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The maiden died-and long, in after years,
FRIEND of the Afric! friend of the oppress’d !
Thou who wert cradled in a far-off clime,
hand defaced the page of time; Wert thou forth driven by their stern control,
An infant fugitive across the deep,
O’er all the Afric's causeless wrongs to weep,
And thou didst noply plead for them; thy heart,
Thrilling to all the holy sympathies,
Of commerce, with its human merchandize,
With the clear trumpet tones of God's own word, Rang through the guilty crowd, until no choice
Was left them but to tremble as they heard, Or bind with treble seal the feelings thou hadst stirr'd.
The ears of princes heard thee ; and the wise,
Touch'd by the mastery of thy earnestness, Bade their train'd spirits for a while to rise
From their profound research, and learn to bless Thy generous efforts, and with kindred zeal,
Led on by thee in duty's path to move; And kindled by thy sacred ardour, feel,
Like thee, that overflowing gush of love, That lifts man's selfish heart all narrow thoughts above.
The fetters of the slave are still unbroken;
But there will come, perchance, ere long, a day, When by their lips who wrong'd him, shall be spoken
The fiat of his freedom ;-and the ray
Of intellectual light shall radiance pour
On minds o'er which the gloom of darkness hung In treble folds impervious before,
By tyrants' hands around them rudely flung, To bind the chains that to both limb and spirit clung. Then shall their children learn to speak thy name,
With the full heart of gratitude, and know What thou hast done for them; and while they frame That history for their infants' ears, may grow
Perchance, in their own hearts, the likeness strong Of thy bright virtues ; so thou still shalt be, Even in thy sepulchre, their friend ;-and long
Shall those who love mankind, remember thee, Thou noble friend of those who pined in slavery.
I'LL to the dance! what boots it thus,
To brood o'er ills I cannot quell?
To-night we'll join in seeming glee;
For aye, that parting glance will be.
Would choke me with its smother'd flames !
Of that detested tyrant's claims?
That I have borne with them so long,
And crouch beneath a stranger's thong.
To part with all that gave my doom,
A ray of light amidst its gloom.
To bear the scourge, to wear the chain,
To toil with wearied heart and limb, Till death should end my lengthen'd pain,
Or worn old age my senses dim :This have I borne, and look'd to bear,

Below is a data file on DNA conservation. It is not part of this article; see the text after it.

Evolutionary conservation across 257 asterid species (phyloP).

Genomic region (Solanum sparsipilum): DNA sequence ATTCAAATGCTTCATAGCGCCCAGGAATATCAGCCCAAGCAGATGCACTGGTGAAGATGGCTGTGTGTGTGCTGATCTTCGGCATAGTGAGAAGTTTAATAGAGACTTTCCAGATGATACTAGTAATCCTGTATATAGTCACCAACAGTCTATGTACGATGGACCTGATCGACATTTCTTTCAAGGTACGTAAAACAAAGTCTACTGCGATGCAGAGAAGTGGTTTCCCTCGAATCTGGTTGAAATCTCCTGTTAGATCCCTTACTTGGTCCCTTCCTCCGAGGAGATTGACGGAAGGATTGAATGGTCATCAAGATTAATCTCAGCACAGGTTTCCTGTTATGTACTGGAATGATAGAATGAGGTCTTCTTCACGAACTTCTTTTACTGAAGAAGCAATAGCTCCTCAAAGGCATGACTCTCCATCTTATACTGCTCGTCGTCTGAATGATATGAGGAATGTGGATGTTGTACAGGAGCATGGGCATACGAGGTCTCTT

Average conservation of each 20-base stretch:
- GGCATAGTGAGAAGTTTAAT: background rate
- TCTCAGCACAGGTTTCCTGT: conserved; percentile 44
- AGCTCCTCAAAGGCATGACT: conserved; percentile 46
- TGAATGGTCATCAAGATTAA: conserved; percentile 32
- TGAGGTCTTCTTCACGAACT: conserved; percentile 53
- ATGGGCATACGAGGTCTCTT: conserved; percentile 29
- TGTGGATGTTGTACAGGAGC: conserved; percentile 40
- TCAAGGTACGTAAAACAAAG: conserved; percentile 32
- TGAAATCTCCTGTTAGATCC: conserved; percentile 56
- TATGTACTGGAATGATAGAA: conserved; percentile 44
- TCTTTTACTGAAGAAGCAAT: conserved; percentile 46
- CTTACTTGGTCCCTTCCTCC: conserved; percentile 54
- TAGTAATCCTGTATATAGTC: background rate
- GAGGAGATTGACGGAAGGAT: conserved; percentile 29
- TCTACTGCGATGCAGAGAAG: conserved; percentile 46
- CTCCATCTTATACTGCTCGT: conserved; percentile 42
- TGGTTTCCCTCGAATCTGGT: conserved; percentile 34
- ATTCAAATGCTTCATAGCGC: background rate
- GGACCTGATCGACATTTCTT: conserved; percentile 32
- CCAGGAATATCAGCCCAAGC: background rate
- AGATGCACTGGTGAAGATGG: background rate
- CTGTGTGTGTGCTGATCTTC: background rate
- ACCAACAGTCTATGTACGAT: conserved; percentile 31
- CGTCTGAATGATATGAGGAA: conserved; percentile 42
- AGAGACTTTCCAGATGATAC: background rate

All bitter as such lot must be ; But drearier still my life must wear,
Beneath a stranger's tyranny. Alas! 't would be a happier lot,
If, ere to-morrow's doom shall come, My woes and wrongs were all forgot,
Amid the darkness of the tomb.
GLOOM. Do you
feel sorrowful? I sometimes do, When busy thought tells me the sufferings Of some in our south land. Their brows are not So fair as thine, by much, but yet they are Our sisters, for the mighty God hath given To them the boon of an immortal soul. Yet they are made through life's long years to toil, Scourge-driven like the brute ; and with the fine And delicate pulses of a human heart, Stirring to anguish in their bosoms, sold ! Ay, like the meanest household chattel, sold ! Vended from hand to hand, while with each wrench Their torn hearts bleed at every throbbing pore. Alas! how can I but feel sorrowful, To think
The shadows of the trees distinctly lie
know How beautiful thy ordinances are, Mock at thy holy will, and mar his soul With the dark stains of sin. Alas! that man, With thy pure law unveil'd before his eyes, Should bind the fetter on his brother's form, And smite him with the scourge, and bid hier pour His strength out on the earth, for no reward; And worse than this, wrench from his bleeding heart The dearest objects of his earthly love; And all that the oppressor's hoards may flow With Mammon's worthless treasures; meagre dust, Beside the priceless treasure of a soul ! Shall it be ever thus? Most Merciful ! Will man's hard heart be never touch'd with all The o'erflowings of thy love, and yield itself To gentle sympathies, till he shall learn The noble joy of pouring happiness Upon the heart of sorrow, and how sweet The pleasure is of shedding bliss abroad.
The tempest mounts the sky! with hurrying sweep,
the thunders :-Now its might is nigh! And faster peal and flame alternate crowd,
And the loosed winds sweep onward fearfully,
”T is terrible-yet most sublimely grand !
To the wrapt thoughts, and urges up their flight,
Yet soon to stoop again—the green earth lies
scourge man, And loose his brother's limbs from slavery's crushing chain.
Yet even now, amid the heavy clouds
O'er all the earth its holy light advance,